This interesting group of amendments raises some subtly different issues. Amendment No. 61 continues on from the previous debate and would insert into schedule 1, where it says,
“The trustee corporation may make charges in connection with the exercise of its functions”,
an obligation on such a body requiring it to make charges. That is sensible in terms of bringing revenue into the trustee corporation.
Amendment No. 43 relates to clause 62 and I will return to it in more detail later. It is a probing amendment that would insert a provision to the effect that the annual management charge should be
“no more than 0.3 per cent. per annum.”
Amendment No. 52 sweeps up a lot of what was debated under the previous two groups. The amendment would make it clear that all costs incurred by the authority in establishing the pension scheme under clause 50 of the Bill
“shall be recouped through charges to members over a period of five years from 2012.”
I shall deal with this matter first in some detail. Debate has raged for the past hour or so about what “long term” means. The Minister is adamant that the scheme is intended to be self-funding in the long term, but we would be much more comfortable with the expression “medium term”. I am the first to admit that one cannot be absolutely clear-cut at this stage, but we need some idea, in very broad terms, of the Minister’s thinking.
In amendment No. 52, I have plumped for a period of five years up to 2012. That might be over-optimistic or about right. However, it is important that rather than just having vague ministerial assurances that the scheme shall be self-funding in the long term, we have some idea about the time scale in which PADA and the board are meant to get themselves into equilibrium in respect of their costs and charging.
Even if we cannot resolve the matter today, it has to be resolved fairly soon. I have already mentioned the PADA consultation on the charging structure, which says that it will reach a conclusion, following that consultation, by July. As the Minister has already conceded, that would make little sense if it did not also have a fairly clear idea by then about the likely costs that it will have to recoup. It will be interesting to see where we are going on the percentage charge, as well as on the form of the charge. However, as I have already argued, it could knock for six straight away the option of a one-off joining fee for lucky first-time members joining in the first wave, as it were, which may be wholly unrealistic in terms of the recovery of the total costs over the long term that the Minister keeps talking about.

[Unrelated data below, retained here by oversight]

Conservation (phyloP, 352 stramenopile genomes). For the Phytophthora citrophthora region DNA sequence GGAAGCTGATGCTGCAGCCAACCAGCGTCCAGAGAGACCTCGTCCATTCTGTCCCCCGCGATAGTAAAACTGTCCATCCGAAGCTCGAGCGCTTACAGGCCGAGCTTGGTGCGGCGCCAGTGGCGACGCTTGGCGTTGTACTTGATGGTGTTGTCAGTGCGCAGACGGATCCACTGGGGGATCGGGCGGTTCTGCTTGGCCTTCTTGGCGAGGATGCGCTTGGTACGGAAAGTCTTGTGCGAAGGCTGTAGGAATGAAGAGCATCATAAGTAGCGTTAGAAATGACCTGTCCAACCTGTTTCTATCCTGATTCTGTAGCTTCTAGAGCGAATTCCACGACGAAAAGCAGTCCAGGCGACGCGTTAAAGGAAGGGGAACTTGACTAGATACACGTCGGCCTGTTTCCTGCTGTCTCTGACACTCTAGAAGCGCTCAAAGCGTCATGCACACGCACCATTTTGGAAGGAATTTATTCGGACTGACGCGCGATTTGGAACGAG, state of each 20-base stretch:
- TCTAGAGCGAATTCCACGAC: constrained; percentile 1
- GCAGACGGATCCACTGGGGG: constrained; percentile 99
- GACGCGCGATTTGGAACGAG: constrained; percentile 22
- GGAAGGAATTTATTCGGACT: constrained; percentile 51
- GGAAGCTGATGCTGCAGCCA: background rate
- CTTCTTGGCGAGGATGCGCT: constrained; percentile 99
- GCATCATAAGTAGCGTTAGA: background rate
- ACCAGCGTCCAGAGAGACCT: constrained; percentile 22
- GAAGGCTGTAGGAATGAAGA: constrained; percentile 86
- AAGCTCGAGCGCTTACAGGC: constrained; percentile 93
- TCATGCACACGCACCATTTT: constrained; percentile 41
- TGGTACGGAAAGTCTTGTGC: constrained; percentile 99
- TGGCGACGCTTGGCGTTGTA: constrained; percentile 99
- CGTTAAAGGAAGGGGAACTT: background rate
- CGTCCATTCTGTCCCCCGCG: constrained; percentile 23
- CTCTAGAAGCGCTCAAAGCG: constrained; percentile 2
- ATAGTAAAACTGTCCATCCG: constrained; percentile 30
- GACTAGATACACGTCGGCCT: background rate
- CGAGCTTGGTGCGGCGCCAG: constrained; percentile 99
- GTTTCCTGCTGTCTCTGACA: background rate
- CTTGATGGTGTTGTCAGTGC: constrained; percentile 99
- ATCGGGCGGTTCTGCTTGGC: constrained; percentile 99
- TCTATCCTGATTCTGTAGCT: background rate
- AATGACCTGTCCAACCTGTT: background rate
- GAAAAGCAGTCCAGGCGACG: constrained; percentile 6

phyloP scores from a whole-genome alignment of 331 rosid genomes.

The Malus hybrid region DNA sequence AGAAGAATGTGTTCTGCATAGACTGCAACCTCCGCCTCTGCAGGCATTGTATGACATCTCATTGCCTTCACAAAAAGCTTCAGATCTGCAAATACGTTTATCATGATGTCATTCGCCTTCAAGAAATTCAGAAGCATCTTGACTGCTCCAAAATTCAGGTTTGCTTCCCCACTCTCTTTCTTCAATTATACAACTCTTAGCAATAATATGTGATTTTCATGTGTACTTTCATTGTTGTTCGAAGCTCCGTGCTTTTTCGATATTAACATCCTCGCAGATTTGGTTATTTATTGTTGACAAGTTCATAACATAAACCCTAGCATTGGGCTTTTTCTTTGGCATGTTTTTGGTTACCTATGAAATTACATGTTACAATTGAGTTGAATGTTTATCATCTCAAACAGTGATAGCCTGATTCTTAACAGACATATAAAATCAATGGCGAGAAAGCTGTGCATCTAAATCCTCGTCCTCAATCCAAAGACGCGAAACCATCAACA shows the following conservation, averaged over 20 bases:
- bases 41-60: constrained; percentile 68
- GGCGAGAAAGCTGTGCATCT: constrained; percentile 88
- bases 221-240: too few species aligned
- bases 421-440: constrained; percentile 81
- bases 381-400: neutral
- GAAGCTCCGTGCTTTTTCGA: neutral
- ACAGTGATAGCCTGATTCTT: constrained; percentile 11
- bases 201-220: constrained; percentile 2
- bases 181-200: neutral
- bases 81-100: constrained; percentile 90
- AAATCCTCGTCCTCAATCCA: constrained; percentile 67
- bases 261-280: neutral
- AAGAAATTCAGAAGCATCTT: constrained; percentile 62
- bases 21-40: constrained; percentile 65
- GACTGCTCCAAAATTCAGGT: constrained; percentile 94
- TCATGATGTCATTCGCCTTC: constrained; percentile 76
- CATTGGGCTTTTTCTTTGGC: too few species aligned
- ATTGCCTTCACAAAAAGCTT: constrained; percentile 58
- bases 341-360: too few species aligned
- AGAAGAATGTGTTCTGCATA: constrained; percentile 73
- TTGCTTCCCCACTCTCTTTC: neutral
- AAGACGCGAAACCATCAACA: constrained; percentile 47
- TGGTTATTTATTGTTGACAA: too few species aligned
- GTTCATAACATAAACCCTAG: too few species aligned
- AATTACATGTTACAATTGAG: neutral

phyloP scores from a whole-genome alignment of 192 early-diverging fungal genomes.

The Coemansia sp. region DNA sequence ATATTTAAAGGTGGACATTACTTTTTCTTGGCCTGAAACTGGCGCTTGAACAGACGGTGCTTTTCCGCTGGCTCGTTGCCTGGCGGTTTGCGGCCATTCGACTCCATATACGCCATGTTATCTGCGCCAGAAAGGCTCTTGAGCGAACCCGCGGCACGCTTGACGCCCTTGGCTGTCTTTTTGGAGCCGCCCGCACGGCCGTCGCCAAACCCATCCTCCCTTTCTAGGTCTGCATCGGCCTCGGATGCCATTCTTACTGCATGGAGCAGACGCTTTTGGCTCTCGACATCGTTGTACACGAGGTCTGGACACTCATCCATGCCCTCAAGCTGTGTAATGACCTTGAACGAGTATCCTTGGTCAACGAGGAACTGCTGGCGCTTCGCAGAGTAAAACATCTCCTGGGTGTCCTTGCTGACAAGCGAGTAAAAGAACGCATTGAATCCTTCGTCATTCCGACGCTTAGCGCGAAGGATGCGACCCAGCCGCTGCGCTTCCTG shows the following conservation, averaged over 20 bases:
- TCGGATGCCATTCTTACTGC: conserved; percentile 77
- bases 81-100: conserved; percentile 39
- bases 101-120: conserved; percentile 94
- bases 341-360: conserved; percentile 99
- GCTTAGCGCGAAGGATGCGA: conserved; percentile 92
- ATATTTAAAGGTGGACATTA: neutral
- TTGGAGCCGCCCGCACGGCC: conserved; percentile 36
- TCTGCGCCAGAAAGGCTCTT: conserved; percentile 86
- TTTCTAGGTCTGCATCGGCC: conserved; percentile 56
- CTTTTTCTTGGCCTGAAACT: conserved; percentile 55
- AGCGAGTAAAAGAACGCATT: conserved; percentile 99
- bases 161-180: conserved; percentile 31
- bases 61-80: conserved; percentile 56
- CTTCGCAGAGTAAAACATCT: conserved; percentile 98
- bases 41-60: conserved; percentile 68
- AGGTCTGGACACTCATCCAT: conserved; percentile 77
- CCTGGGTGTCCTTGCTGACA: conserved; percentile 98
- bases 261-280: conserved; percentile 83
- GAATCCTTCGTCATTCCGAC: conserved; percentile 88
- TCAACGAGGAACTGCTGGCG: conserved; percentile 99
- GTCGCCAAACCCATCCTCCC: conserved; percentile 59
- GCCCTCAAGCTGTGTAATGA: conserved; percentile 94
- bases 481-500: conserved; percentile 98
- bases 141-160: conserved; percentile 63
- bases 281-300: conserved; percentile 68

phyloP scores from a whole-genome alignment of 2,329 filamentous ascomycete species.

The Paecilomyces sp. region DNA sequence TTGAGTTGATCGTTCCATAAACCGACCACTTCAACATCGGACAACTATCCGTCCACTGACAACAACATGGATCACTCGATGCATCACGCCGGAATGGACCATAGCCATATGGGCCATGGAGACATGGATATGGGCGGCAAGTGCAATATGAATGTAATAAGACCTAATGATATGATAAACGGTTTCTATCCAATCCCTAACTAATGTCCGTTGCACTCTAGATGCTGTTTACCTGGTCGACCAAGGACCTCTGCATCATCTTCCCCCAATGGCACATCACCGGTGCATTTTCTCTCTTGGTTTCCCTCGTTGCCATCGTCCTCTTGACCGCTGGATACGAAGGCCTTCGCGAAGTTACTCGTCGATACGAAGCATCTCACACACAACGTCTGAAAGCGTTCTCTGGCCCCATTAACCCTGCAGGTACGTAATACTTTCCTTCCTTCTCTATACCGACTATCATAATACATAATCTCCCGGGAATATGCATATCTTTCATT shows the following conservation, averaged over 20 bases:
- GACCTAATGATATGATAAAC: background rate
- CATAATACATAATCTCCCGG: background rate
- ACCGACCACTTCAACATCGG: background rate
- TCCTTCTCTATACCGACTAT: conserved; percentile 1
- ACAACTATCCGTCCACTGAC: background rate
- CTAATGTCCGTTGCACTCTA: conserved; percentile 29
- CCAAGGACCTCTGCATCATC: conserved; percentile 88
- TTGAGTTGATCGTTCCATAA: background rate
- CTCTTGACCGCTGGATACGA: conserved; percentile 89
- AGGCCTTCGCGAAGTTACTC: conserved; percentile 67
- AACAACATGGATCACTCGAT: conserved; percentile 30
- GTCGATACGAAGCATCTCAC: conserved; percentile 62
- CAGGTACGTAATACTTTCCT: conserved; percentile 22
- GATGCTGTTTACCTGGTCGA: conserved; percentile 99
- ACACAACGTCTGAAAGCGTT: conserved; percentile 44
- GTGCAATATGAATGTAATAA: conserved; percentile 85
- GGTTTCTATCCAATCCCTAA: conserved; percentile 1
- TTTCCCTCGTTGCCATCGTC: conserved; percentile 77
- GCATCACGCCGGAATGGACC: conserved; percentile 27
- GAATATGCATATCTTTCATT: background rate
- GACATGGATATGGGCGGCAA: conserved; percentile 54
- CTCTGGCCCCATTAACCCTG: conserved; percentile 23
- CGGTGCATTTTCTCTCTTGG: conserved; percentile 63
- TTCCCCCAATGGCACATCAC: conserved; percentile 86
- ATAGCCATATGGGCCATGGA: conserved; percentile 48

Although I do not want to press amendment No. 52 to a Division, I am still pressing the Minister hard, as we did with the last group of amendments, about what the Government have in mind. I do not mean any ill will to the Minister’s career prospects, but by the time this is all hammered out, the Minister will certainly be long gone. He will probably be doing something much more exciting; he might even be in opposition—who knows? However, we must have a clear idea of what current Ministers consider should be the period over which the scheme washes its face.
Amendment No. 43 draws attention to the level of charges, which is an important point of principle. Without wishing to go back too much into the mists of time, a fundamental principle of the Turner report—the report of the Pensions Commission—was that personal accounts should be a low-cost vehicle for people who are not presently saving for their retirement. The dynamic in that principle is that the low cost should be delivered by what Lord Turner calls an advice-free model. There will be an opportunity later to discuss the sort of advice available. As we have heard, Otto Thoresen and his group are labouring long and hard to come up with an answer on so-called generic advice. It remains a fundamental policy objective of both the Pensions Commission and the Government that the charges are kept as low as possible.